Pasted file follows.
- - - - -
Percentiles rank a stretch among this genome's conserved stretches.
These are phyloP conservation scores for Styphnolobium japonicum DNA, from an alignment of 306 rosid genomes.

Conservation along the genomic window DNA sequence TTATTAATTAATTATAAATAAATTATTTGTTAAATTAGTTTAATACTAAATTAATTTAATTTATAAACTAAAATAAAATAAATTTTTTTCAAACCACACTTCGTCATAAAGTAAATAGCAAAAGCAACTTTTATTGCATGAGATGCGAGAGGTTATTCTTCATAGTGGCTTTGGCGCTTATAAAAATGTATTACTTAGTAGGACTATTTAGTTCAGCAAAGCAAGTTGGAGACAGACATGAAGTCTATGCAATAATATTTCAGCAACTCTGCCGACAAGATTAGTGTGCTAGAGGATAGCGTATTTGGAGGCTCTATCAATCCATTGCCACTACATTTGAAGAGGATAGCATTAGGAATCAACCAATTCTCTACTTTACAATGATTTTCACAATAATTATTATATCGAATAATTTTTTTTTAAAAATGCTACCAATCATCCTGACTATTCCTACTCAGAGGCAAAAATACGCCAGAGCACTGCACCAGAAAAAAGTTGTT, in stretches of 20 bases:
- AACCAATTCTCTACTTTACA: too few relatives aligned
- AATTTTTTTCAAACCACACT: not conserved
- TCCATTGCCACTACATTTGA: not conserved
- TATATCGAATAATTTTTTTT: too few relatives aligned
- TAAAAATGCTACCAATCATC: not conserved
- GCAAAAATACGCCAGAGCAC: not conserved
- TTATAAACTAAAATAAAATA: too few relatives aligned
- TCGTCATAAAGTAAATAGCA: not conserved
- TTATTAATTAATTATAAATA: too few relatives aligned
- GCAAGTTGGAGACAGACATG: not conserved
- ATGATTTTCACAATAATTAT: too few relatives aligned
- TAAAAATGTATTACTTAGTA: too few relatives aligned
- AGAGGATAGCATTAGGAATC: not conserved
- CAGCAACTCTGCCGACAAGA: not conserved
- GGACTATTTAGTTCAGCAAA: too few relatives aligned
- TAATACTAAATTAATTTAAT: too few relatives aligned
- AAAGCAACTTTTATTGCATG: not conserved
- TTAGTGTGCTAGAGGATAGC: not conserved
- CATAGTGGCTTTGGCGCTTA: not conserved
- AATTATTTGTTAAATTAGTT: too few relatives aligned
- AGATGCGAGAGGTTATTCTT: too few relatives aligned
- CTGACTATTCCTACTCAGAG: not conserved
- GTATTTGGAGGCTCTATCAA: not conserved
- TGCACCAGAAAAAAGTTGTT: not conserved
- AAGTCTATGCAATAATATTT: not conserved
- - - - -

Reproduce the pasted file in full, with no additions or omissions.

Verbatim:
Percentiles rank a stretch among this genome's conserved stretches.
These are phyloP conservation scores for Styphnolobium japonicum DNA, from an alignment of 306 rosid genomes.

Conservation along the genomic window DNA sequence TTATTAATTAATTATAAATAAATTATTTGTTAAATTAGTTTAATACTAAATTAATTTAATTTATAAACTAAAATAAAATAAATTTTTTTCAAACCACACTTCGTCATAAAGTAAATAGCAAAAGCAACTTTTATTGCATGAGATGCGAGAGGTTATTCTTCATAGTGGCTTTGGCGCTTATAAAAATGTATTACTTAGTAGGACTATTTAGTTCAGCAAAGCAAGTTGGAGACAGACATGAAGTCTATGCAATAATATTTCAGCAACTCTGCCGACAAGATTAGTGTGCTAGAGGATAGCGTATTTGGAGGCTCTATCAATCCATTGCCACTACATTTGAAGAGGATAGCATTAGGAATCAACCAATTCTCTACTTTACAATGATTTTCACAATAATTATTATATCGAATAATTTTTTTTTAAAAATGCTACCAATCATCCTGACTATTCCTACTCAGAGGCAAAAATACGCCAGAGCACTGCACCAGAAAAAAGTTGTT, in stretches of 20 bases:
- AACCAATTCTCTACTTTACA: too few relatives aligned
- AATTTTTTTCAAACCACACT: not conserved
- TCCATTGCCACTACATTTGA: not conserved
- TATATCGAATAATTTTTTTT: too few relatives aligned
- TAAAAATGCTACCAATCATC: not conserved
- GCAAAAATACGCCAGAGCAC: not conserved
- TTATAAACTAAAATAAAATA: too few relatives aligned
- TCGTCATAAAGTAAATAGCA: not conserved
- TTATTAATTAATTATAAATA: too few relatives aligned
- GCAAGTTGGAGACAGACATG: not conserved
- ATGATTTTCACAATAATTAT: too few relatives aligned
- TAAAAATGTATTACTTAGTA: too few relatives aligned
- AGAGGATAGCATTAGGAATC: not conserved
- CAGCAACTCTGCCGACAAGA: not conserved
- GGACTATTTAGTTCAGCAAA: too few relatives aligned
- TAATACTAAATTAATTTAAT: too few relatives aligned
- AAAGCAACTTTTATTGCATG: not conserved
- TTAGTGTGCTAGAGGATAGC: not conserved
- CATAGTGGCTTTGGCGCTTA: not conserved
- AATTATTTGTTAAATTAGTT: too few relatives aligned
- AGATGCGAGAGGTTATTCTT: too few relatives aligned
- CTGACTATTCCTACTCAGAG: not conserved
- GTATTTGGAGGCTCTATCAA: not conserved
- TGCACCAGAAAAAAGTTGTT: not conserved
- AAGTCTATGCAATAATATTT: not conserved